Polar Bears Are Transparent And Other Arctic Wildlife Facts
One of the main reasons why people venture into the Polar Regions is to see some of its fascinating inhabitants. Although the many indigenous communities that live here are remarkable, we’re referring to the wildlife which prowls, swims and swoops throughout these extreme landscapes.
Just catching a fleeting glimpse of a polar bear on the hunt for its prey or a whale breaking the water’s surface with its gigantic tale is enough to enhance your trip tenfold. Your expert guides will know the best places to experience these sightings so you’ll know you are in good hands. And the eagle-eyed captains will always be looking out for those unexpected encounters and alerting you via the PA system.
Here are some interesting Arctic animal facts to whet your appetite.
As we alluded to in the title, polar bears are not actually white. Instead, their fur is transparent and only appears to us in this way because it reflects natural light. This makes for a very effective camouflage.
A narwhal’s tusk is actually one of its teeth. Unlike our teeth, though, it is soft on the outside and hard in the middle, making it both strong and flexible.
Reindeers have evolved to develop a way of counteracting a polar bear’s stealth hunting tactics. They can see in ultra-violet light, meaning the bear can be spotted in time to make a quick getaway.
If you see a beluga whale that is not white then it is likely to be a calf. Young belugas are born grey and slowly fade to a white colour as they age. Males reach their permanent colour after nine years, whilst females reach this by the time they are seven.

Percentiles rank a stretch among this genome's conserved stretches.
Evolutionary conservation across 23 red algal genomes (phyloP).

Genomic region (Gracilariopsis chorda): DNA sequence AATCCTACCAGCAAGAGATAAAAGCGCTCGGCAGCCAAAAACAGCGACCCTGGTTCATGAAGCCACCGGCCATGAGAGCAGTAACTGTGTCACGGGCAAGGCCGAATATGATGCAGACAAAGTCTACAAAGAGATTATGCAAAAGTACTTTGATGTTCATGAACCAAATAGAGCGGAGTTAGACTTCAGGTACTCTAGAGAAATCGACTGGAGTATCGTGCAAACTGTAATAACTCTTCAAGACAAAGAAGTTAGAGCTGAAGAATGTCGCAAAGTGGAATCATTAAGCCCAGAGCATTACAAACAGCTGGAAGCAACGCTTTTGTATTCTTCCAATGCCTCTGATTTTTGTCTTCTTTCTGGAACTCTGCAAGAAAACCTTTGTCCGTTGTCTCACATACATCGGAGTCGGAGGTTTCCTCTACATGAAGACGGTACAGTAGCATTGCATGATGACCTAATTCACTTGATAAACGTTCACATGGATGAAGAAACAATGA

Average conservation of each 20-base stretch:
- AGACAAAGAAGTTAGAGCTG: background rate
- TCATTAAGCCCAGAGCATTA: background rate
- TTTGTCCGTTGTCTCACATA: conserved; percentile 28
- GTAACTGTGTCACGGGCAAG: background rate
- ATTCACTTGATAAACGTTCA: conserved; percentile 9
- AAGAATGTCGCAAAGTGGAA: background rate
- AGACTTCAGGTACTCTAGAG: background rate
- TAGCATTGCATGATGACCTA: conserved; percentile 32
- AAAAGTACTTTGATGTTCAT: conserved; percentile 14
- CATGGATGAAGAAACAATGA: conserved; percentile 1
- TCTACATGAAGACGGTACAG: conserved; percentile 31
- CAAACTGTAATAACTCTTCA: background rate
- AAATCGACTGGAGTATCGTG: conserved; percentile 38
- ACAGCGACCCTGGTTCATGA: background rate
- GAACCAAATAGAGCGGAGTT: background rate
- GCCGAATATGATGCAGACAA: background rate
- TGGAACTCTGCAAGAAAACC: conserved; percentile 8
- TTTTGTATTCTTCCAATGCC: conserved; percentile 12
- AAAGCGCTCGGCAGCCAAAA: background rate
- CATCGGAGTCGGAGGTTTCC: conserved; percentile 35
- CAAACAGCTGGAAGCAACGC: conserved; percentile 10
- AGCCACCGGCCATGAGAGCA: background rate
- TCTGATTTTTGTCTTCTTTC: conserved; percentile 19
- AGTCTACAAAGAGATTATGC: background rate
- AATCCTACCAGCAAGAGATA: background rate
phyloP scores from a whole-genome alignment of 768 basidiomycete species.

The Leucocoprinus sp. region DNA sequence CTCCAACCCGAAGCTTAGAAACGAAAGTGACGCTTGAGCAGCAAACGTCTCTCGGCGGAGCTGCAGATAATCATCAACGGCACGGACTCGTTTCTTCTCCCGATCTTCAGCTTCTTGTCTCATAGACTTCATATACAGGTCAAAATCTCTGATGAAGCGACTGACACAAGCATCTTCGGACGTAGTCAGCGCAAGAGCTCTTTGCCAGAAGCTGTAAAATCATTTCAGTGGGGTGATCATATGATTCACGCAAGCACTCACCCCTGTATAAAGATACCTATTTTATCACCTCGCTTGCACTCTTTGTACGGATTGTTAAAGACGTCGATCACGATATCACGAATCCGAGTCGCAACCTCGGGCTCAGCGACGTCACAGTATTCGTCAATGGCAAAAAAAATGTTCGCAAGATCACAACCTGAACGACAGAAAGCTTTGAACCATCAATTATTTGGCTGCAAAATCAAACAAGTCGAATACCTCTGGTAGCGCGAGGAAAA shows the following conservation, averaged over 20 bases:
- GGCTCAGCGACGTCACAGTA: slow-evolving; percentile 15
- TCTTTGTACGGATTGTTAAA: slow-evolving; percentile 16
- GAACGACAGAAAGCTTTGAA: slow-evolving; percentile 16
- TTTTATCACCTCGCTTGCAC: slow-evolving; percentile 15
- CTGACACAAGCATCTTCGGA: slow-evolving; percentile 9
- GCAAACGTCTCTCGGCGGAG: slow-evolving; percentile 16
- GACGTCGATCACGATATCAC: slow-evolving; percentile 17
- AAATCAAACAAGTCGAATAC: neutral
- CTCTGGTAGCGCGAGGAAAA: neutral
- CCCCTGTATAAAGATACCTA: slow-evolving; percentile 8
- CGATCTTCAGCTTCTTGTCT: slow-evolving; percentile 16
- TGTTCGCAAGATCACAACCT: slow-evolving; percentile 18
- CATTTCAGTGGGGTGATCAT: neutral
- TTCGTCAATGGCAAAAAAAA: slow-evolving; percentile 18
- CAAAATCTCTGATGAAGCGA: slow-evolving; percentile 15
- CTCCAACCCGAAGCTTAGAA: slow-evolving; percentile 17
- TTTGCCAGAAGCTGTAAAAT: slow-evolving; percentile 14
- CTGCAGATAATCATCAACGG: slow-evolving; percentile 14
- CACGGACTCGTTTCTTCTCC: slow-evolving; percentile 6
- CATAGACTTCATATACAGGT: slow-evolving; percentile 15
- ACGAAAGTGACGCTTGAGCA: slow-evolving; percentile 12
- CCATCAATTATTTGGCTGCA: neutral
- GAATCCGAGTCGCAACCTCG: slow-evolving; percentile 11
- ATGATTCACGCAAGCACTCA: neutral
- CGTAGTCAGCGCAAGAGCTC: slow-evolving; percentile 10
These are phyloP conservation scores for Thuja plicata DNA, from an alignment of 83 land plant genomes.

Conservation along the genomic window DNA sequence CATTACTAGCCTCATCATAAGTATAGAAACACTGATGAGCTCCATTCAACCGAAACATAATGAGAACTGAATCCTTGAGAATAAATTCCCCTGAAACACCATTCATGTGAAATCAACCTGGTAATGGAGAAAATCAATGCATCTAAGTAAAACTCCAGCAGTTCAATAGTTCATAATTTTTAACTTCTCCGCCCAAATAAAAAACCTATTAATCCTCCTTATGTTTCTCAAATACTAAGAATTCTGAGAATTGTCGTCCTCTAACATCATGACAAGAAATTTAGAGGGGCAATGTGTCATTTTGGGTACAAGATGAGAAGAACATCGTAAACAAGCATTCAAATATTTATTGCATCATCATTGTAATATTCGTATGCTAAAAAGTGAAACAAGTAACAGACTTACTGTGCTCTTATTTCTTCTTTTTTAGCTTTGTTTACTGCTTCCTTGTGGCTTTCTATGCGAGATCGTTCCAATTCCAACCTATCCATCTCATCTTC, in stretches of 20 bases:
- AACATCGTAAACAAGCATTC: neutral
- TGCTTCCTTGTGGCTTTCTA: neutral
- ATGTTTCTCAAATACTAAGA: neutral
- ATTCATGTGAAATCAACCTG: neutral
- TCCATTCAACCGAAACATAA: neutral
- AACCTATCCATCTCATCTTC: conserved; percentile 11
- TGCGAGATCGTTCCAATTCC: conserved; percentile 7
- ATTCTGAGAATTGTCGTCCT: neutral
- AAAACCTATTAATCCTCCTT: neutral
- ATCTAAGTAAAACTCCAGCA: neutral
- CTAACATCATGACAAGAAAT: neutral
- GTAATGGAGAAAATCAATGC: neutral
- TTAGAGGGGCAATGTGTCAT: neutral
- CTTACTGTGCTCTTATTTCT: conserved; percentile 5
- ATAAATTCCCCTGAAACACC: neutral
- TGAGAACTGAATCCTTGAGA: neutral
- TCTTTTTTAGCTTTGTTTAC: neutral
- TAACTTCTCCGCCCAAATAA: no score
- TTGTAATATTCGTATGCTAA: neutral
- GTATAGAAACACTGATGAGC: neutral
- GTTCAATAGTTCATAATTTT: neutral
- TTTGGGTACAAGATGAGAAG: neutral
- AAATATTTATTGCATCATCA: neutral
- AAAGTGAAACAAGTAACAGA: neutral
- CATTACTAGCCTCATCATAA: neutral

Arctic foxes have a member of their group who is the designated nanny. During the summer months, they will roam in packs of one male, two females and the newly born kits. Whilst one female is mother to the kits, the second doesn’t breed and helps rear the young.
Like penguins, puffins make use of countershading. The black colour on the top half of their bodies means they are hard to distinguish from the dark water when looking from above, and the white on their lower body makes them hard to spot when predators are looking up at them from underwater.
You will only ever see a narwhal in the wild as there isn’t a single one living in the zoos, aquariums or any other captive places around the world.
Reindeer are the only species of deer where the females also grow antlers. Whilst the males shed theirs in the winter and spring, females don’t lose theirs until the summer months.
Seal pups and their mothers recognise each other through a unique call. Recent research has shown that pups can still remember their mother’s call after four years of separation.
Muskoxen were around during the Ice Age and once walked the Arctic plains alongside such extinct beasts as woolly mammoths and sabre tooth tigers. Their fur, known as qiviut, is also used to make the most luxurious garments in the world.
If you would like to put your new knowledge to the test and see some of these fascinating animals in the wild. Call us today to set the ball rolling on your next great adventure.